Bookmark Kaumudi Online  Bookmark this site  Editor@Kaumudi  |  Marketing  Print Advt rates  |  Calendar 2012        Go!    
 
 
December 14, Thursday 2017 5:51 AM       

       HEADLINES: Ockhi calamity: Three more bodies spotted                                              Car rams Metro Rail pillar, Three die                                              Heavy rain, flood, landslide again in Idukki high range                                              Pattoor land deal: Jacob Thomas will be summoned                                              Defence counsel wants Central Agency to probe Jisha murder case                                              SC rebukes UP govt over construction of shelter houses for homeless                                              PM Modi to commission naval submarine INS Kalvari tomorrow                                              Hope no Kejriwal will emerge from my movement again: Anna                                              Air Fire Rescue Task Force set up to ensure safety in Tokyo                                              India hosts 4th India-Australia-Japan trilateral meeting                                              US forces destroyed $80m of Taliban's drug money in Afghanistan                                              Williams drops big hint at Australia Open return                                              Mohali Test: Rohit Sharma's double ton helps India level series                                              Kaumudi Facebook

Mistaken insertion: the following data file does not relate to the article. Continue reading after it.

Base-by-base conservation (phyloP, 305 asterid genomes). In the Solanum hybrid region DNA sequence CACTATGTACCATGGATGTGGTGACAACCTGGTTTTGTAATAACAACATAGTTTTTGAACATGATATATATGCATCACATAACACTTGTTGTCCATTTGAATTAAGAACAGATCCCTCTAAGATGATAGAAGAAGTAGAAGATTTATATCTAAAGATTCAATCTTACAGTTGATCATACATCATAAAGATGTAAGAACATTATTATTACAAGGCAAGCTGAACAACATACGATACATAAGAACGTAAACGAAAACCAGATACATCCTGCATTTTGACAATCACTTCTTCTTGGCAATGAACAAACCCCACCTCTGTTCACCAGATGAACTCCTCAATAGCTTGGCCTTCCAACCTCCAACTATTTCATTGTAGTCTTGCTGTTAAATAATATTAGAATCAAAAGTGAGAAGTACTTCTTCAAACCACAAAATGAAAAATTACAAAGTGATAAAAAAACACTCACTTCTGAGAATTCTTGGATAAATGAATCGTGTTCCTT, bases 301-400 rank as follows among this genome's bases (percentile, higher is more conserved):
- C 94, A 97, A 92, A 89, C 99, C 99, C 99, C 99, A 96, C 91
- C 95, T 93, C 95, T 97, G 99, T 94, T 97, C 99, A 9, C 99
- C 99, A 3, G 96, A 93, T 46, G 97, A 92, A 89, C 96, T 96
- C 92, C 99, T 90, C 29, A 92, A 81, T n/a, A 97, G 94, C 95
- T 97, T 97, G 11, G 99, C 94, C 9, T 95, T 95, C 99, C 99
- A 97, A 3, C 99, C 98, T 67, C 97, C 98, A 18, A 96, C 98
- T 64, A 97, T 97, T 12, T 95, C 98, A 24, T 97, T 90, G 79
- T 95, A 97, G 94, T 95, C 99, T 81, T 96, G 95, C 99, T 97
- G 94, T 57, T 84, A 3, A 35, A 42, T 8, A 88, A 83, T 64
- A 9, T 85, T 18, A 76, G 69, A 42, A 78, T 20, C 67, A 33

SCI&TECH Next Article: Mysterious 'Higgs Bison' species identified  
       Male birth control shots may lower pregnancy odds: study
 
         Posted on :19:04:16 Oct 28, 2016
   
A A
       Last edited on:19:04:16 Oct 28, 2016
         Tags: Male birth control, lower pregnancy odds, stu
 
GENEVA: An experimental birth control vaccine for men can effectively prevent pregnancy in their female partners by lowering sperm count, scientists including those from India have found. Researchers are working to perfect the combination of hormonal contraceptives to reduce the risk of mild to moderate side effects, including depression and other mood disorders.
 
"The study found it is possible to have a hormonal contraceptive for men that reduces the risk of unplanned pregnancies in the partners of men who use it," said Mario Philip Reyes Festin, from the World Health Organisation (WHO) in Switzerland. "Our findings confirmed the efficacy of this contraceptive method previously seen in small studies," said Festin.
 
Researchers, including Man Mohan Misro of the National Institute of Health and Family Welfare in New Delhi, tested the safety and effectiveness of injectable contraceptives in 320 healthy men ages 18 to 45.
 
The participants had all been in monogamous relationships with female partners between the ages of 18 and 38 for at least a year. The men underwent testing to ensure they had a normal sperm count at the start of the study.
 
The men received injections of 200 milligrams of a long-acting progestogen called norethisterone enanthate (NET-EN) and 1,000 milligrams of a long-acting androgen called testosterone undecanoate (TU) for up to 26 weeks to suppress their sperm counts.